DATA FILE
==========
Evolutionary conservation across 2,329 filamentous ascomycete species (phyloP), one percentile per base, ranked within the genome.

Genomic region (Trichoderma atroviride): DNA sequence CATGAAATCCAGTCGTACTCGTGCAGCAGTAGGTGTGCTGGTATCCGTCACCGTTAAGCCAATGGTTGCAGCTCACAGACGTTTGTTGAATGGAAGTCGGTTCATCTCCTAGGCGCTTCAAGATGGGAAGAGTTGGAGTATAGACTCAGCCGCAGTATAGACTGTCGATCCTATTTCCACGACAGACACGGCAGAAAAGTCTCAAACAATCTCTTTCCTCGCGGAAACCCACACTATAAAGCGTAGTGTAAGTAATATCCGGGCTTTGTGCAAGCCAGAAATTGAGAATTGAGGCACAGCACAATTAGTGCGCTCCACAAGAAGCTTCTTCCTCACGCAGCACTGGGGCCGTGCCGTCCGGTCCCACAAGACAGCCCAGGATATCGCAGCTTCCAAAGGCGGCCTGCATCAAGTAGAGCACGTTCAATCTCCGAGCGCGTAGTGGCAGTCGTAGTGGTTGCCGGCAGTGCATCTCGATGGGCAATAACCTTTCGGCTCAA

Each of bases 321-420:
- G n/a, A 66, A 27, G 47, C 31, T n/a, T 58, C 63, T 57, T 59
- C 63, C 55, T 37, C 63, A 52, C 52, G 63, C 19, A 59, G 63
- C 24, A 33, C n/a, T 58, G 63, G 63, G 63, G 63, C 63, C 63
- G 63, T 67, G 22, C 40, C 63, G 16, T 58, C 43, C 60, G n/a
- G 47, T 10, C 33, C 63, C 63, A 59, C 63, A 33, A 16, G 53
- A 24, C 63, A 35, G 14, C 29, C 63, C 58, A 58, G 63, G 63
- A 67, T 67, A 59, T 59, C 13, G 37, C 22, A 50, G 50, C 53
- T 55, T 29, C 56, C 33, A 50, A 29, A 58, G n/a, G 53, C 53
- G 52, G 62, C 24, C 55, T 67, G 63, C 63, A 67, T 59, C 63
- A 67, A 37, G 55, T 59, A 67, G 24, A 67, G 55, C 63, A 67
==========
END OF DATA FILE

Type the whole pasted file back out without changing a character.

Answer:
Evolutionary conservation across 2,329 filamentous ascomycete species (phyloP), one percentile per base, ranked within the genome.

Genomic region (Trichoderma atroviride): DNA sequence CATGAAATCCAGTCGTACTCGTGCAGCAGTAGGTGTGCTGGTATCCGTCACCGTTAAGCCAATGGTTGCAGCTCACAGACGTTTGTTGAATGGAAGTCGGTTCATCTCCTAGGCGCTTCAAGATGGGAAGAGTTGGAGTATAGACTCAGCCGCAGTATAGACTGTCGATCCTATTTCCACGACAGACACGGCAGAAAAGTCTCAAACAATCTCTTTCCTCGCGGAAACCCACACTATAAAGCGTAGTGTAAGTAATATCCGGGCTTTGTGCAAGCCAGAAATTGAGAATTGAGGCACAGCACAATTAGTGCGCTCCACAAGAAGCTTCTTCCTCACGCAGCACTGGGGCCGTGCCGTCCGGTCCCACAAGACAGCCCAGGATATCGCAGCTTCCAAAGGCGGCCTGCATCAAGTAGAGCACGTTCAATCTCCGAGCGCGTAGTGGCAGTCGTAGTGGTTGCCGGCAGTGCATCTCGATGGGCAATAACCTTTCGGCTCAA

Each of bases 321-420:
- G n/a, A 66, A 27, G 47, C 31, T n/a, T 58, C 63, T 57, T 59
- C 63, C 55, T 37, C 63, A 52, C 52, G 63, C 19, A 59, G 63
- C 24, A 33, C n/a, T 58, G 63, G 63, G 63, G 63, C 63, C 63
- G 63, T 67, G 22, C 40, C 63, G 16, T 58, C 43, C 60, G n/a
- G 47, T 10, C 33, C 63, C 63, A 59, C 63, A 33, A 16, G 53
- A 24, C 63, A 35, G 14, C 29, C 63, C 58, A 58, G 63, G 63
- A 67, T 67, A 59, T 59, C 13, G 37, C 22, A 50, G 50, C 53
- T 55, T 29, C 56, C 33, A 50, A 29, A 58, G n/a, G 53, C 53
- G 52, G 62, C 24, C 55, T 67, G 63, C 63, A 67, T 59, C 63
- A 67, A 37, G 55, T 59, A 67, G 24, A 67, G 55, C 63, A 67